ASW highly commends the following article from Dean Sherr in The Guardian. It examines the intriguing question of why the Left chooses to downplay the significance of Antisemitism?
There is a famous saying in Jewish culture that neatly summarises the history of the Jewish people and the rituals associated with our tradition: “They tried to kill us, we survived, now let’s eat.”
Easily misunderstood and misinterpreted, one of the defining characteristics of Jewish culture and identity is the awareness of historical (and modern) antisemitism. The festival of Purim, held a fortnight ago, tells the story of Haman’s attempted genocide of the Persian Jewish community. Somewhat more well-known in popular culture are the festivals of Passover and Hanukkah, which celebrate the liberation of Jews from the Egyptian and Greek empires.
Since the 1950s, we have commemorated Yom Hashoa, the Jewish day of remembrance for the Holocaust. Unlike the more historical festivals of liberation and survival, there is no great overriding sense of joy; nor is there a celebratory meal attached to it.
In light of this history, it is little surprise that many Jews had a significant relationship with the left for many years. An oppressed and marginalised people for so long, Jews have a natural political affinity with values like freedom of expression, equality, multiculturalism and, certainly, anti-racism. The concept of Jewish self-determination, Zionism, saw itself as a fundamentally left-wing movement in its inception.
In the aftermath of the Holocaust, antisemitism was impossible to ignore and became a central concern of the global left, but Julian Burnside encapsulated the contemporary shift in thinking when he wrote in the Guardian that “Islamophobia is the new antisemitism”, implying, as many often do, that the old antisemitism has been superseded.
It hasn’t. Last Wednesday, a lecture at the University of Sydney by retired British Colonel Richard Kemp became the scene of a heated protest. Kemp was accused of supporting genocide, and, during the fracas, noted Australian Boycott, Divestment and Sanctions advocate Professor Jake Lynch was filmed waving money in the faces of an elderly Jewish women and the Jewish student trying to prevent the two from coming to blows.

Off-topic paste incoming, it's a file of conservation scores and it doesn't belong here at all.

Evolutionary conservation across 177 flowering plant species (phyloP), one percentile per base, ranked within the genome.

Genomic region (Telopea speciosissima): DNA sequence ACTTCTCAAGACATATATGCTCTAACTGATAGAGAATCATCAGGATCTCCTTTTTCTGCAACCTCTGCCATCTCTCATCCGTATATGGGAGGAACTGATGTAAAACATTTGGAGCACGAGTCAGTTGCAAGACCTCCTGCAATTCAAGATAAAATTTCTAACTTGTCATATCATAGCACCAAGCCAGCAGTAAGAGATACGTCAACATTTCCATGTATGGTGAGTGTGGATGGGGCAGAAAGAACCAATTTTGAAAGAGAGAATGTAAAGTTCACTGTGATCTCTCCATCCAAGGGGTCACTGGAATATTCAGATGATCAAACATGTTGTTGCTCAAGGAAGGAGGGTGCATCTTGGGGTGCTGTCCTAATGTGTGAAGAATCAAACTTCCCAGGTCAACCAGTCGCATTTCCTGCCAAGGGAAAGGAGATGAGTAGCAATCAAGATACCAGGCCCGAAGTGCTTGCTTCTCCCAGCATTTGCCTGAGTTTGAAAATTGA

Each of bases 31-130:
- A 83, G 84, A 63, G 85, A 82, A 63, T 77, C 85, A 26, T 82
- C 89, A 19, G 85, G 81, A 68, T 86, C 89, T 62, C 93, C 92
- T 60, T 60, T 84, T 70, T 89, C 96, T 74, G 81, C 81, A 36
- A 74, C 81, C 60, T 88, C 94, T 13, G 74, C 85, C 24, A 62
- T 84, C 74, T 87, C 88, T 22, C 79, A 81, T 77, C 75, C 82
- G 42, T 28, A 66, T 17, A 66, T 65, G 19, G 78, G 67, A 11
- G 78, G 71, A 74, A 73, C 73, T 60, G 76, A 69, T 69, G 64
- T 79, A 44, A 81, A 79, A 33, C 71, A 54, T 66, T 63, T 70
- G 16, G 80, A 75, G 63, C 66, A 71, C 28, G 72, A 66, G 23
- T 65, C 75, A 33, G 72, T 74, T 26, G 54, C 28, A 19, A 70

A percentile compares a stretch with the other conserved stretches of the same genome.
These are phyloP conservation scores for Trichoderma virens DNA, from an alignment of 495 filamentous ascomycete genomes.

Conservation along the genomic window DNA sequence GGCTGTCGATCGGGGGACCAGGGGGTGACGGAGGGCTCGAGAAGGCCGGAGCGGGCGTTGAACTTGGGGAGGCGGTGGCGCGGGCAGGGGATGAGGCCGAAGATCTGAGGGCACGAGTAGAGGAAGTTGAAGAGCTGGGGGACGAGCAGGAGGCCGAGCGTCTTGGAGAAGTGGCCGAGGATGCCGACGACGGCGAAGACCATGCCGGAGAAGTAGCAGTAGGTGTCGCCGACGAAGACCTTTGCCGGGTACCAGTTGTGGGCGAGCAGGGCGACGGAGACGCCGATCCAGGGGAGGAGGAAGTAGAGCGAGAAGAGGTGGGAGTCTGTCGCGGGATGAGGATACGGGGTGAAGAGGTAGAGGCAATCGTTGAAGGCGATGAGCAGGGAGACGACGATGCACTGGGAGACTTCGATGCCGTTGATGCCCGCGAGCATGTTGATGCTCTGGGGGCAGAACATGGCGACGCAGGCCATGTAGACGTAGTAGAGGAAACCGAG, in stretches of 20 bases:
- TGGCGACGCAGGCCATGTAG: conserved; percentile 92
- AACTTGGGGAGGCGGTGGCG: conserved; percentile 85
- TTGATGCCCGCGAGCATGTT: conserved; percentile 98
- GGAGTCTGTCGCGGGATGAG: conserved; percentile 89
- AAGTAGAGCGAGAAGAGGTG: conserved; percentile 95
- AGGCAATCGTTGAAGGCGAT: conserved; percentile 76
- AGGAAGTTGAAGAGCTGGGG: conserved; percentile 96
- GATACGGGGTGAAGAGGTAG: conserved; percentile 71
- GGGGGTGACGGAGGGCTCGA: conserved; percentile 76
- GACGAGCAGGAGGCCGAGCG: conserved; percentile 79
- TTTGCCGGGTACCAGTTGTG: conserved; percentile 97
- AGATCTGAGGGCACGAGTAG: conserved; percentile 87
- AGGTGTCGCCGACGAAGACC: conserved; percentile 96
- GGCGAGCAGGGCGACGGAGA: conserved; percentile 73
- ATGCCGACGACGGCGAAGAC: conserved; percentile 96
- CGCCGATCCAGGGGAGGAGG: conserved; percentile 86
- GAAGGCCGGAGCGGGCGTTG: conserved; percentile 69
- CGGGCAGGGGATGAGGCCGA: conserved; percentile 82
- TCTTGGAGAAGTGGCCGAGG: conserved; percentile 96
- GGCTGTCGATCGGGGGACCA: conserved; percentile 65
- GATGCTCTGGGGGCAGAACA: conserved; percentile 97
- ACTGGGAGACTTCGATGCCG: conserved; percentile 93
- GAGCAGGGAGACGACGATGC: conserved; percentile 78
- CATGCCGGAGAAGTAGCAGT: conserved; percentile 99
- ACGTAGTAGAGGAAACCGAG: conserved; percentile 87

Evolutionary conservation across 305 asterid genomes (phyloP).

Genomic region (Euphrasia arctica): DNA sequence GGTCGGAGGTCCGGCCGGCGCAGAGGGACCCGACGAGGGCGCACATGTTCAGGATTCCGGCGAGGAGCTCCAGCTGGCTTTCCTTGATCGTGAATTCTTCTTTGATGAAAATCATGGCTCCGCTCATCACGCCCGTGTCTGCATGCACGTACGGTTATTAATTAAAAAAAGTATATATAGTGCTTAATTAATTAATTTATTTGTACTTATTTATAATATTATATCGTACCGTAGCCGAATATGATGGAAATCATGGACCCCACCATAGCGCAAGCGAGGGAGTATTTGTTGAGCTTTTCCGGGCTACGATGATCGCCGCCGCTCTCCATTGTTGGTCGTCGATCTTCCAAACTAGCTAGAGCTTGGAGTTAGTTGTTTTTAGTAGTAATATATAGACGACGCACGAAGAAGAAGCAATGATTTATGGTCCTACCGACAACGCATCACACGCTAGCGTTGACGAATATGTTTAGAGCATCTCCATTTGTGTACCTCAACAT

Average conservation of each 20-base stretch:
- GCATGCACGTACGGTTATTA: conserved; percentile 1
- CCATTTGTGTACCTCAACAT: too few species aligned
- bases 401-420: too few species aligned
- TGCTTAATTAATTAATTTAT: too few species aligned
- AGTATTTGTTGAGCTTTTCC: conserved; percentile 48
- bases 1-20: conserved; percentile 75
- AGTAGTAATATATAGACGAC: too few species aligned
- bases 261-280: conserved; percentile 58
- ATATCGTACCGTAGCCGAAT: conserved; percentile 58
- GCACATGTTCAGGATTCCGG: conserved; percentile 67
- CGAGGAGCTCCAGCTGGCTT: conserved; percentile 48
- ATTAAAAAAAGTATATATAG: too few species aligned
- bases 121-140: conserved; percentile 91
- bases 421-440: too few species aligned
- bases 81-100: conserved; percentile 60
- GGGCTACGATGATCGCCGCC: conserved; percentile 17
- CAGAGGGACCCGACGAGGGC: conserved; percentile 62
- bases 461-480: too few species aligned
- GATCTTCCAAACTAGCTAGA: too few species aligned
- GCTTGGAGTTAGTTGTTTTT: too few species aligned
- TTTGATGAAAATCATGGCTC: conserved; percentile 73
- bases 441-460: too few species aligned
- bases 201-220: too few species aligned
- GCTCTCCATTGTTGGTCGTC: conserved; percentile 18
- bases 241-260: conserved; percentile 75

Lynch explained his actions as a response to having been kicked, saying it was a warning that he would sue, and described his restraint as “almost heroic”, though his account has been disputed by witnesses, with Kemp claiming that the woman was attempting to push Lynch away, who initiated the contact.
Irrespective of who struck first, the image of a leftwing academic brandishing money in the faces of Jewish people clearly evokes the crude antisemitic falsehood that Jews are obsessed with money and perhaps neatly encapsulates the shift of the left away from Jews.
Whatever Lynch’s excuses or reasoning, and the elderly woman’s behaviour, it was clearly an offensive and provocative gesture, reasonably likely to offend the Jewish community. In the past, a leftwing professor would surely have anticipated this, but the reality is that antisemitism today is not as pressing an issue to progressives as it once was.
Instead we have a new set of attitudes towards antisemitism: that it is of lesser importance in the west than other forms of racism, like Islamophobia; that it is no longer a serious threat to diaspora Jews; and that the gravity of its existence is diminished because of the existence and behaviour of Israel.
The attacks in Paris and Copenhagen are ample proof that antisemitism still poses a threat to Jews in the west, especially in light of new recordings from Paris confirming definitively that the gunman targeted Jews. In France, Jews make up 1% of the population yet suffer half of all racist attacks. In Australia, 2014 saw a massive increase in reported antisemitism, including physical attacks in Sydney,Melbourne and Perth.
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